Using a Ricoh GRD III and a Nikon DSLR to photograph streets, people, architecture and anything else that catches my eye.

Sunday, 14 August 2011

London Cafes, Bars and Shops. 2006 to 2008

Cities are great places for photography. They are full of everything! Architecture, open spaces, rivers, shops, bars, streets, markets, trains, buses, cars, museums, and of course people. There is food, music, art, fashion, cinema, culture and many different languages.  There are probably some real obvious things which I have left out as I am writing this quite quickly.  The city by day is a completely different place by night.  The weather can change the appearance of the streets too.  We all live near a city (or large town), and have all experienced city life. I know there are a few folk out there who have never ventured out of their countryside villages, but they are probably not reading this, and are probably sublimely happy where they are.

My city is London. Although I live outside London now, I am just a fifty minute train ride from the centre of London. I try to hop on the train with my cameras as often as I can, although not as much as I used to do.  London is an amazing city on many different levels.  I am waving my bias flag here when I say it is one of the greatest cities in the world.  Okay Okay....  I know, what about New York, Paris, Amsterdam, Tokyo, Beijing...?   Of course they are all great in different ways, and I enjoy reading other people's blogs from all those other wonderful places.  Maybe it's because I'm a Londoner.  

London has been on the map for around 2000 years, and has been built over itself many times.  Whenever new office developments are built, they let the archeologists in first to dig around in the mud. Old Roman walls, swords, money, jewellery is often discovered from those early times. If not Roman, then Saxon artifacts. The Normans have many great buildings still standing.  The famous Tower of London is 1000 years old. I know that there are quite a few cities which are much older than London, Rome for example, which I have photographed (see earlier post) is packed street to street with ancient history; but this is about London, a stately mixture of old and new.

Expanded greatly by the Elizabethans through to the Victorians, London eventually became one of the first mega-cities in the world. Now all those different histories has given London a rather random street map, full of main roads, side roads right down to tiny alleyways. There is no grid sytem here as in New York and many other modern cities,  no architecturally designed street pattern of circles and triangles as in the beautiful Paris; just a mish mash of roads with seemingly random directions.  This, in my opinion, is what gives the streets of London their buzz and excitement.  Round every corner is something new.  I have wandered the streets of central London for years, and still find myself delightfully lost.

In this post though, I am going to show a few images of the cafe and bar scene in some of the trendy parts of London, together with a few shops and other random images. These are all places I have either eaten in, drank in, bought records from, or generally visited.  I have often taken a photo of a cafe or resturaunt which I want to remember. I think it is interesting how one city has a completey different style and look of food culture to another city's. European cities all share a certain similarity, and I think London borrows ideas from the rest of the world.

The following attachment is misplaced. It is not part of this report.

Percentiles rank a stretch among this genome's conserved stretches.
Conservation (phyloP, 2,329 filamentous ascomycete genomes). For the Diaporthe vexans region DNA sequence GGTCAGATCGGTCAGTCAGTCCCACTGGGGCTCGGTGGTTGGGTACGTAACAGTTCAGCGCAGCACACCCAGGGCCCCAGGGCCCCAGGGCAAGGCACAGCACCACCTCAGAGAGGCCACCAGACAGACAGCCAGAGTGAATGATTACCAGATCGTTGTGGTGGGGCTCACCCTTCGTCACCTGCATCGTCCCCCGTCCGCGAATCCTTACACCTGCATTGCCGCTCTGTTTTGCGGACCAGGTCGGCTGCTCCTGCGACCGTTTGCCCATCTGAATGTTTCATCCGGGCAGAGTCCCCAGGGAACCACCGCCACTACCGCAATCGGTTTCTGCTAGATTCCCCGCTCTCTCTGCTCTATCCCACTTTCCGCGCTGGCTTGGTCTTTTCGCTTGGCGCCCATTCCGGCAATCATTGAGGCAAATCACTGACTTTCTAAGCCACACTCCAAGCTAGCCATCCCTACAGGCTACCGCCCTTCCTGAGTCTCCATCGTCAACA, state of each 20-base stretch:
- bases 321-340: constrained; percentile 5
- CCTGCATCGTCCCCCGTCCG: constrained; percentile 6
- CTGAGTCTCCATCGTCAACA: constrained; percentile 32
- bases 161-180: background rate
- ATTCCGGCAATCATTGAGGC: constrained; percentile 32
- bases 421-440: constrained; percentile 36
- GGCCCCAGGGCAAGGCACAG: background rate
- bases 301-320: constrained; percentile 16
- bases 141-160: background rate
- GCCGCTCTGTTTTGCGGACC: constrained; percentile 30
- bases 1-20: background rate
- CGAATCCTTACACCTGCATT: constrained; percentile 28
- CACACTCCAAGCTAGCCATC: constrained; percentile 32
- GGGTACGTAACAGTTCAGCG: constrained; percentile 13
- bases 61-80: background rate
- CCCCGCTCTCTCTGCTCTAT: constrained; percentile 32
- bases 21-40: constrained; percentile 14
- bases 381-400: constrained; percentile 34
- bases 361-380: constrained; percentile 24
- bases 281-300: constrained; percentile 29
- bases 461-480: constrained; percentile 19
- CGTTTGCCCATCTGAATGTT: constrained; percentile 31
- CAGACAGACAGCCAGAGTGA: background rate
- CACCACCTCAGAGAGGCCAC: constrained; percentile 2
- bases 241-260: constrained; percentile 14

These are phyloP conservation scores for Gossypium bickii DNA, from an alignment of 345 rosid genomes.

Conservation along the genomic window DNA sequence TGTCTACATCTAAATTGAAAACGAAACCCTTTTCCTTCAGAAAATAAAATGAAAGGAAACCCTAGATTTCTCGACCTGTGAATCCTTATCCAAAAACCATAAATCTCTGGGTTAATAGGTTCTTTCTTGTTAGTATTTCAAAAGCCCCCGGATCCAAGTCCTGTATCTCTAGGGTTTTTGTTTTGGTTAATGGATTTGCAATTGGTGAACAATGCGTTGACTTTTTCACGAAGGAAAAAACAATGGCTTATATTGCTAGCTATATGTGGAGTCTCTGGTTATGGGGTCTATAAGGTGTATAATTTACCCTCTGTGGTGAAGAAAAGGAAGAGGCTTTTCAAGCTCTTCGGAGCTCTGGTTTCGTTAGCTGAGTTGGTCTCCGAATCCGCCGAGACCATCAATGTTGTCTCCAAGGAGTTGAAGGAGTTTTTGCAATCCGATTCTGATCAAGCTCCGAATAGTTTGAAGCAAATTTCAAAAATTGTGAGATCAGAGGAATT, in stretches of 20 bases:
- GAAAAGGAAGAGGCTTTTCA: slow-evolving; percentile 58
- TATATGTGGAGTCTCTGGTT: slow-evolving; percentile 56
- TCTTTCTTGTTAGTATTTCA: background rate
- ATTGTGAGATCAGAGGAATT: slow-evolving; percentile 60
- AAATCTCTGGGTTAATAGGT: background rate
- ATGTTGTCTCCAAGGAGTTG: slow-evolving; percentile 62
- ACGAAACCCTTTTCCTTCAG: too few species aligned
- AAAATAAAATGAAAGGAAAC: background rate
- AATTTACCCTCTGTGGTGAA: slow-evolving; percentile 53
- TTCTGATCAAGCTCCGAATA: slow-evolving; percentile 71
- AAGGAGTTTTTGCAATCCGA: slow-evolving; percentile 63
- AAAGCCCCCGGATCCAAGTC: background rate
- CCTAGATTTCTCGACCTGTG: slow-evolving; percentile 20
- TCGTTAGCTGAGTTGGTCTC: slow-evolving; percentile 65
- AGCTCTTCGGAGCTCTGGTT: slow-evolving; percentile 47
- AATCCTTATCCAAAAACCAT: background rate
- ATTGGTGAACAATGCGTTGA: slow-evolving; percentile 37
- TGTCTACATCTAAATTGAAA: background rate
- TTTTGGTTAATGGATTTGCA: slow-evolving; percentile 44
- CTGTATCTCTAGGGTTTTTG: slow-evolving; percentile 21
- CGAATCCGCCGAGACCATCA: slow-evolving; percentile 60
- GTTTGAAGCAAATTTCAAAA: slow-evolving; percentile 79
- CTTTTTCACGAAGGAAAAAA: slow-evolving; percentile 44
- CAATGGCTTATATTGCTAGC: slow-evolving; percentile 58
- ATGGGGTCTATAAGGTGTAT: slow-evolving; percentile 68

All these images were taken with my old Olympus C8080 between 2006 and 2008. I was still learning photography, although I think that composition was my main focus in those days. I just wanted to 'record' what I saw, as opposed to take great photos. Many of my shots had terrible burned out areas, which I used to ignore. My interest in photography was steering toward 'people and places', as I started to wander around with a camera. I felt quite shy with photographing people directly, something which took a long time to overcome.






The next images are a few individual restaraunts and shops which I particularly liked. I went through a phase of photographing shops and cafes, as I think they make great subject matter with lots of nice colours and great names.  I like to keep the images as square on as possible, almost as if I was designing an advert for the establishment. The two record shops have now disappeared, due to the emergence of mp3 downloads. Selectadisc was one of the best shops in UK (and Europe) for finding rare vinyl and CDs, and I spent many hours and much money there.  It is a shame how things change, but that is another reason why photography is so important (in a documenting kind of way).





I shall post a few more images taken with my old Olympus C8080 in my next post, before moving onto my DSLR phase. I only owned the Olympus for three years before I killed it. More on that later,

5 comments:

Dennis Ferrol said...

London is a haven for street photography!
Enjoying your stories!
Mildreds and the two record store shops look great!
Nice one :)

Michael Gatton said...

Nice shots, Bill. I was looking back at a lot of old photos from my first point & shoot digital camera, all heavy on the contrast and saturation. Yours are much better.

Gerry's Blog said...

I enjoy reading your passages and looking at your images Bill they compliment each other, both done really well. Im looking forward to our September photo walk as is CC and Steve. I am sure you will be able to show us parts of London that I never knew was there.

Bill Wellham said...

cheers guys.

CC said...

Love your shots Bill. I recognize the first two shots -- two of my favorite places -- not sure on the rest! I'll see if I have complimentary images for the first two and will post if I do. Look forward to getting out about town with you, Gerry, and Steve. I'll try to convince Nicola to join us as well (see her blog from my links).